US sociologists Tristan Bridges and C. J. Pascoe formulate the concept of “hybrid masculinities” (2014). These are forms of expressing masculinities which incorporate elements of marginalized or subordinate, and feminine, identities. Thus, the emergence of hybrid masculinities is indicative of the expansion of the frontiers of masculinities that, at the same time, distances itself from traditional and hegemonic discourses. For the Peruvian case, Liuba Kogan (2021) employs this concept to understand the practices of body and appearance management by young men in Lima who go to barbers. Another advancement toward understanding masculinity’s diverse forms of expression is the concept of “caring masculinities,” as coined by Karla Elliott (2015). Caring masculinities are informed by feminism and critical masculinity studies and indicate the importance of exploring and analyzing men who dedicate themselves to practices of care, whether in the private or the public spheres. While men engaging in practices of care is nothing new, as outlined in an edited volume on the subject (Kramer & Thompson, 2002), interest in the experiences of men who care has increased in the last years. The shift toward research on male caregivers highlights the role of care and emotions in the formation of masculinities (Hanlon, 2012), as well as the care of children with disabilities (Jackson 2021). One approximation to caring masculinities in Peru could begin with a reflection about the differences in the use of time as well as the quantity of time that men dedicate to domestic tasks or the care of children (Instituto Nacional de Estadística e Informática, 2010).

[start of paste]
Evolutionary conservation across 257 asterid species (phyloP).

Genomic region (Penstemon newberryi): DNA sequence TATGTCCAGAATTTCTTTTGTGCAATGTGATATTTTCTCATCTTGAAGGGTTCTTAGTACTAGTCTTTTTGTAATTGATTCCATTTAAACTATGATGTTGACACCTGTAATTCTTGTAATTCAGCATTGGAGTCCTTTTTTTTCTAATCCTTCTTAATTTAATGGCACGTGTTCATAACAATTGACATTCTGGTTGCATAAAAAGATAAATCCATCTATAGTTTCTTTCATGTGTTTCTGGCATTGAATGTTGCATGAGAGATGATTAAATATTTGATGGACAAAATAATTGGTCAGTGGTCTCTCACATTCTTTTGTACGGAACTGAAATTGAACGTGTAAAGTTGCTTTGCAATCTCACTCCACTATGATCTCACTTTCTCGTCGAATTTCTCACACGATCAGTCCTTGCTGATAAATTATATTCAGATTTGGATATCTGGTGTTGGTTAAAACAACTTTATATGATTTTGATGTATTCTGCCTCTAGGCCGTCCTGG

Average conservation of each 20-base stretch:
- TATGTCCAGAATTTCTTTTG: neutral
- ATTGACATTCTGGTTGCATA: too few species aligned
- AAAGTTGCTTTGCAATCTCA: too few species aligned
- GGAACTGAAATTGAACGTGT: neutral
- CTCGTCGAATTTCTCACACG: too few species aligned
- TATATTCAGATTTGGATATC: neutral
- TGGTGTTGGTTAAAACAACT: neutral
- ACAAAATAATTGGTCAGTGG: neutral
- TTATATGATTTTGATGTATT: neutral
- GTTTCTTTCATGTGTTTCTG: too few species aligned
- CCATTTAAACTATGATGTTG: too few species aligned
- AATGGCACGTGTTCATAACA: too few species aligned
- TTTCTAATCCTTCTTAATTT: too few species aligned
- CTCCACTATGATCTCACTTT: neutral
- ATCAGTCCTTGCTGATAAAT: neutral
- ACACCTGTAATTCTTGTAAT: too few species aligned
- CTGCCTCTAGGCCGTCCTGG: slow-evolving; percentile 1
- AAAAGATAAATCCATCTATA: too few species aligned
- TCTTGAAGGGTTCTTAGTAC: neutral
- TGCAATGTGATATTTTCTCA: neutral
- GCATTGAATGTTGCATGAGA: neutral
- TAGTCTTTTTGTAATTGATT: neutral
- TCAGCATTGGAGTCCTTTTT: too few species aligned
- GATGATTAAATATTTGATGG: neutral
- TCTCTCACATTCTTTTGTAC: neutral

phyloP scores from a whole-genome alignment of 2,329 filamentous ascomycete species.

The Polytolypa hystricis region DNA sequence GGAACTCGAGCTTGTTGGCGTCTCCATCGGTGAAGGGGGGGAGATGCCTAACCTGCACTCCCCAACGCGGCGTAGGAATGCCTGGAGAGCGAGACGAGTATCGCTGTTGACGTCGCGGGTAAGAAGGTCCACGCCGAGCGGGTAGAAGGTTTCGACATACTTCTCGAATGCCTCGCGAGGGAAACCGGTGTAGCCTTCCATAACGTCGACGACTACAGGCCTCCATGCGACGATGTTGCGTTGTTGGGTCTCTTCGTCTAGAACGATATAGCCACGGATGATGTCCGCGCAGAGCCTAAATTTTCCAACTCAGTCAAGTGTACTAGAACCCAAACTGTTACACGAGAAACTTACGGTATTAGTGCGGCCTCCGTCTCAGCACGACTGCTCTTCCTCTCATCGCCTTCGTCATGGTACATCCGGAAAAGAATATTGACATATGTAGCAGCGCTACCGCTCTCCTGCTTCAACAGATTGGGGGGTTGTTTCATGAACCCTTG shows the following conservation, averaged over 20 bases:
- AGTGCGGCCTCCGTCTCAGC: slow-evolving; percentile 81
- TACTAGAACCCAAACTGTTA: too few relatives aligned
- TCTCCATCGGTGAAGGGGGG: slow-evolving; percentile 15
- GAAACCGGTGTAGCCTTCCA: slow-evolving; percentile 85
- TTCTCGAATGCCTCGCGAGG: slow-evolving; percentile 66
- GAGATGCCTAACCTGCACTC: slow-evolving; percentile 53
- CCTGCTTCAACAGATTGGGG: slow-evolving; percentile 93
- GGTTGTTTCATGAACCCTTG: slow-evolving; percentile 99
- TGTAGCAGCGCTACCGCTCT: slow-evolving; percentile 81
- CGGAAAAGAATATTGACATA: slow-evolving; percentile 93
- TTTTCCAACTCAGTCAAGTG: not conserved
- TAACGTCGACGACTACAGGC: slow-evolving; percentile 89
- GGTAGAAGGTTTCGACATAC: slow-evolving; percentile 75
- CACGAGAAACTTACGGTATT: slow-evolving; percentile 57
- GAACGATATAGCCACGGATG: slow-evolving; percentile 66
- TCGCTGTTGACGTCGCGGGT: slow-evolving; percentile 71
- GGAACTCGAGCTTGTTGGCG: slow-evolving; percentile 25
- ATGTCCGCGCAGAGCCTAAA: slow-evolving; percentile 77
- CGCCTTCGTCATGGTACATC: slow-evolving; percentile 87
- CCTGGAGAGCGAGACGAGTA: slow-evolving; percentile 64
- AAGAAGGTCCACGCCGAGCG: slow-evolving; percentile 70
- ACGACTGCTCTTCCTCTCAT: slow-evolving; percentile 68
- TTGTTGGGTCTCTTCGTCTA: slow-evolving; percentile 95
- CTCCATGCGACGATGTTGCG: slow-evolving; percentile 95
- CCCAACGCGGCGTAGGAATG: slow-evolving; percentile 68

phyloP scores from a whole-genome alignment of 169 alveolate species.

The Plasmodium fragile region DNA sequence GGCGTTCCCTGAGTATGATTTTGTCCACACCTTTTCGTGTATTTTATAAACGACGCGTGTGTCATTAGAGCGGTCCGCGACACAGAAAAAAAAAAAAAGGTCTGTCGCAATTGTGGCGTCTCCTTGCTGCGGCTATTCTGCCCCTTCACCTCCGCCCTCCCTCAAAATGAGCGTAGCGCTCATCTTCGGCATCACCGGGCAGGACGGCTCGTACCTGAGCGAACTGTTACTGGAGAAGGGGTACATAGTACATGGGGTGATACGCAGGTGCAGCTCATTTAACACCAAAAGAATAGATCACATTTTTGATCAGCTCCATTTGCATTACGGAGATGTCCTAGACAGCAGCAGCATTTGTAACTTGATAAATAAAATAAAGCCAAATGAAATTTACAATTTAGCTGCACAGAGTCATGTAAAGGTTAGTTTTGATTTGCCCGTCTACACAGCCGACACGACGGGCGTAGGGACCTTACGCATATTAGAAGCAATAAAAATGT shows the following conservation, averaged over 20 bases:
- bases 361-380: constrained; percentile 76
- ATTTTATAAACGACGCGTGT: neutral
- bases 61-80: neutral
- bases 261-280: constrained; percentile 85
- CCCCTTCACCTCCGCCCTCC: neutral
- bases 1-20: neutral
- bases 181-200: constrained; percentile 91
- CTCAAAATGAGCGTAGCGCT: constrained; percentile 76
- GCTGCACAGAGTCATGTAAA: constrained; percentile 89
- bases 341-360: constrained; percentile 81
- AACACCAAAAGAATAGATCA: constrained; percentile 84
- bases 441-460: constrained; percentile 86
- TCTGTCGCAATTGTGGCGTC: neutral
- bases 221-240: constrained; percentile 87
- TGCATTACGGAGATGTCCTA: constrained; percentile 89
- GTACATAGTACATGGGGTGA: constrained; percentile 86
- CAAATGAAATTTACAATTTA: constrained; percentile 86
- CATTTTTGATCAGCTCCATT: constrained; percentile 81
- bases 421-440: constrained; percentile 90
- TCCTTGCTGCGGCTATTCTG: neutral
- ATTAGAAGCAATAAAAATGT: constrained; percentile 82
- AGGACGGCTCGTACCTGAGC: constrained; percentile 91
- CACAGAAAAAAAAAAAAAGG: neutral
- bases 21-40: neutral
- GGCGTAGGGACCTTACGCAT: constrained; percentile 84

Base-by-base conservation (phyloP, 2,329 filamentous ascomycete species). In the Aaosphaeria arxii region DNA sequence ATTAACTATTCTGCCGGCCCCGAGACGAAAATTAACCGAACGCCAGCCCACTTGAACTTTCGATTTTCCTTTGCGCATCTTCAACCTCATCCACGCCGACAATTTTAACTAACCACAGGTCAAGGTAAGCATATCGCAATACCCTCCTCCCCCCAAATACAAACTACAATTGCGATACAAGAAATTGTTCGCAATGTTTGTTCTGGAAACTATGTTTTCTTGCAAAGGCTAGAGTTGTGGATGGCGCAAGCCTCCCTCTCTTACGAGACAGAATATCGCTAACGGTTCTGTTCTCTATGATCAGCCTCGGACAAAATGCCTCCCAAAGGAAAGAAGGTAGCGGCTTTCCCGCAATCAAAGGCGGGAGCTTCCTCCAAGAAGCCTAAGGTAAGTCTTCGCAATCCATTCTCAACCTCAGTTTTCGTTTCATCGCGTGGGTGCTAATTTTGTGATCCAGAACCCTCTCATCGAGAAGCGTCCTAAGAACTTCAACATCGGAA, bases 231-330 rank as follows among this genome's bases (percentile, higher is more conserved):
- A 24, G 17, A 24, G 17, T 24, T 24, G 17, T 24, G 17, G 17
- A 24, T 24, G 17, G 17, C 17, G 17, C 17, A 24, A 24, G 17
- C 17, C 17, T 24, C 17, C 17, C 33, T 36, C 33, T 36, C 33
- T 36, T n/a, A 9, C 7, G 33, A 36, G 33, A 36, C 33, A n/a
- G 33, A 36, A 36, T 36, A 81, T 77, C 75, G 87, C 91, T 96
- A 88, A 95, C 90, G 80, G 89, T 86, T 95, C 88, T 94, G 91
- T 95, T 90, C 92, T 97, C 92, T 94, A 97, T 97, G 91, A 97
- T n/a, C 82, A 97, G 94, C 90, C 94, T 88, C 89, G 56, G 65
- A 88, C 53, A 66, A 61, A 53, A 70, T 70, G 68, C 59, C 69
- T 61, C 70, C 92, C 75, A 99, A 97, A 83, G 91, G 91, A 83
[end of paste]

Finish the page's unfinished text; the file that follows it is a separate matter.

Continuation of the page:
Mara Viveros Vigoya, the renowned Colombian feminist, established research on men and masculinities in Latin America and the Caribbean around 1980, when men began to be described as beings “who have a gender and produce gender” and NGOs and universities started introducing the theme of masculinities into their policies and projects (2001: 237). Viveros Vigoya points to O Mito da Masculinidade (The Myth of Masculinity) (Nolasco, 1993) and Dime Capitán: reflexiones sobre la masculinidad (Tell Me Captain: Reflections on Masculinity) (Ramírez, 1993) as two crucial initial reflections on what it means to be a man. Nolasco (1993) deals with the dilemmas of being a man in Brazil, especially regarding tensions related to work and paternity, while Ramírez (1993) explores the contradictory aspects of masculinity in Puerto Rico, also related to work, family, and power. Aguayo and Nascimiento (2016) discuss the influential studies published in the region that center on gender equality, sexuality, and violence, and establish them as foundational (Fuller, 1997; Valdés & Olavarría, 1997, 1998). Research in Latin America on the topic has been strongly influenced by Connell’s formulation of masculinities and hegemonic masculinities while they bring to light how these concepts change when confronted with the local dynamics in a particular region. The field of masculinity studies in Latin America was then legitimized and entered the mainstream through a series of conferences organized by the International Network on Studies on Men and Masculinities, starting in 2004 in Puebla de los Ángeles, Mexico (Fernández Moreno, 2016: 216).